The sports media still needs to talk about Deshaun Watson

Deshaun Watson

Deshaun Watson
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It must have happened at some point during last night’s game.

There’s no way the Cleveland Browns could have played in a nationally televised game without Deshaun Watson’s sexual assault allegations discussed. In spite of Monday Night Football is not a news program, it would be irresponsibly responsible for ESPN to broadcast the Browns, their fans and even Brownie the Elf, without mentioning the ethically questionable decision to transactions for Watson.

The Browns had a comfortable 25-6 lead, with less than 10 and a half minutes left in the fourth inning, when the production team decided it was the perfect time for Joe Buck to give it to Lisa Salters to discuss Watson back to the Browns family.

A graphic showing an extremely succinct timeline of the outcome of what has happened to Watson’s state of play since he went out of action last season. Salters explained that Watson was allowed to return to the Browns facility but was not allowed to join his teammates on the training ground. Also, he’s on track for Week 13.

Buck later came back and said that Watson had been accused of sexual misconduct during the massage sessions, and that 23 of the 26 lawsuits against him were settled out of court before questioning. asked Troy Aikman, “What is [Watson] looks like back in two years basically after the game? “

Aikman talked for about six seconds before a 53-yard bomb from Jacoby Brissett to Amari Cooper ended all Watson talk for the evening.

Hopefully, that moment is not a harbinger of what the media coverage around Watson will look like once he likely returns to the field on Dec. 4, against his former team — the Houston Texans — in the town where much of his alleged misconduct took place. Watson continues to deny any wrongdoing. A big play, maybe a few, had better not end the conversation about Watson’s conduct.

Watson is not incarcerated, so once he serves the punishment that the league levied on him, there is no further reason to keep him off of the field. That being said, what has been alleged, as well as the cases in which the NFL’s investigation concluded that Watson was in the wrong, should not merely be addressed for one minute or two when he lines up behind center for the Browns.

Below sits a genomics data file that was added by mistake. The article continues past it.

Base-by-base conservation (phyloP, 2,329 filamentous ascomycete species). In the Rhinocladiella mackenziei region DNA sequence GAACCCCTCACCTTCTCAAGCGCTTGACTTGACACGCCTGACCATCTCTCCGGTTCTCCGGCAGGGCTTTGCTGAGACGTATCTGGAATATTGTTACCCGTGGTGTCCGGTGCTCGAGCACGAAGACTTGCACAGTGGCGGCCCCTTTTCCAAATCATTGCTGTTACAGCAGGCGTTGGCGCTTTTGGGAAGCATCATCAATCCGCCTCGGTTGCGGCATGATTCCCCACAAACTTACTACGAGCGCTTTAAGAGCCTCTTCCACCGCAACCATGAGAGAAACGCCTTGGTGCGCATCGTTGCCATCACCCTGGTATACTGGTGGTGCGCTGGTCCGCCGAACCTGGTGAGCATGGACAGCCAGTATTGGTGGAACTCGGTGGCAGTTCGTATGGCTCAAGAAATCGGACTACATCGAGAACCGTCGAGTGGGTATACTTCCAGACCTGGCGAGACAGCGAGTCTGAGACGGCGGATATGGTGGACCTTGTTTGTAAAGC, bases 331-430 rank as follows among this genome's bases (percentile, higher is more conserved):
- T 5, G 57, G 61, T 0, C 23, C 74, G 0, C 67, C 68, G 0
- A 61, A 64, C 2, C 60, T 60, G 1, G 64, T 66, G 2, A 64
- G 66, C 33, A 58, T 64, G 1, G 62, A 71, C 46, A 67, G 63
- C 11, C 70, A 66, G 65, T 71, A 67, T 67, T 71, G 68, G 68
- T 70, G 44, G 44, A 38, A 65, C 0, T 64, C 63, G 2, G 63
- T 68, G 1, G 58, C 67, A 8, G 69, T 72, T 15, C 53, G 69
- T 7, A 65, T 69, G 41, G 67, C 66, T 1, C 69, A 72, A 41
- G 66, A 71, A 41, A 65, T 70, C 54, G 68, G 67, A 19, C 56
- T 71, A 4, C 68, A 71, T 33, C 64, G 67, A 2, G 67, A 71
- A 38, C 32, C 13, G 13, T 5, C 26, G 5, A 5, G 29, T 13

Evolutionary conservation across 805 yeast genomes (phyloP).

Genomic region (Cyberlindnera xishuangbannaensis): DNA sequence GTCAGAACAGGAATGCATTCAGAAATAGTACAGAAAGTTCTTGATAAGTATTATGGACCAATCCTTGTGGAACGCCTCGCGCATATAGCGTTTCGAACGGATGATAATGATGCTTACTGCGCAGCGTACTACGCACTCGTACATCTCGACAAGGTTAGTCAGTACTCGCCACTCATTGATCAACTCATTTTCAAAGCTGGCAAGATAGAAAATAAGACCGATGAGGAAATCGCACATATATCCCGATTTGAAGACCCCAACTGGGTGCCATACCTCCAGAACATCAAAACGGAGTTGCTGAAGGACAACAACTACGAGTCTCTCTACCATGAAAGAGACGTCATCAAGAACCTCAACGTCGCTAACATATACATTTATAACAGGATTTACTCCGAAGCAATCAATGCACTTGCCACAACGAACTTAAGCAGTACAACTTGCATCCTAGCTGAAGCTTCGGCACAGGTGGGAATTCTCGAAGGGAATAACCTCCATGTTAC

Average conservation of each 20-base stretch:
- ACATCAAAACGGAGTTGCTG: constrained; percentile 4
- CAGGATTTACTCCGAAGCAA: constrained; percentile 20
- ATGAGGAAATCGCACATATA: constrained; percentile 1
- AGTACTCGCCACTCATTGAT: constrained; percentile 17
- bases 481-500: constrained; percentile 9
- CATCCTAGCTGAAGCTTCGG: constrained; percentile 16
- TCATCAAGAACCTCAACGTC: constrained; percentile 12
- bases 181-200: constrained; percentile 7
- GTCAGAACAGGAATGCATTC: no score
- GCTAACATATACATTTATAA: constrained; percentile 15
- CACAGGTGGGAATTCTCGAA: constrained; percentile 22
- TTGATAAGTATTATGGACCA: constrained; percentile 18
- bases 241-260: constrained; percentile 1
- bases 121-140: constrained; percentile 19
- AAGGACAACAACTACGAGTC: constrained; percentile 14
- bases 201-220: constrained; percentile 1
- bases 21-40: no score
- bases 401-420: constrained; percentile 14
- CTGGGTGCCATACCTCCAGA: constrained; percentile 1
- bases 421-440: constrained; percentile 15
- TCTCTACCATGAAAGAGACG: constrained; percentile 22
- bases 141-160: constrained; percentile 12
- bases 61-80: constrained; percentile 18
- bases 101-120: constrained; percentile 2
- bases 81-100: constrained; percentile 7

Watson still has three sexual misconduct lawsuits pending against him, and those certainly need to be mentioned any time that someone talks about him. Just because he’s not facing criminal charges does not mean that he has been exonerated. He most certainly has not been.

Also, the media can’t let Watson’s situation fade come time for the playoff chase, because the Browns must not be allowed to go back to business as usual after condoning and encouraging his behavior.

They did so by giving him an unprecedented contract, that allowed for him lose as little money as possible during a potential suspension, shaking the quarterback market guaranteeing him $230 million, and eventually lauding him for his “dedication to working on himself both on and off of the field,” in a statement after the 11-match suspension was completed in the weeks following the NFL’s investigation. That investigation concluded that Watson had grossly violated the league’s individual conduct policy.

That fact couldn’t be allowed to run away with a Browns pass catcher when Watson dropped a pass in their arm during a big game.

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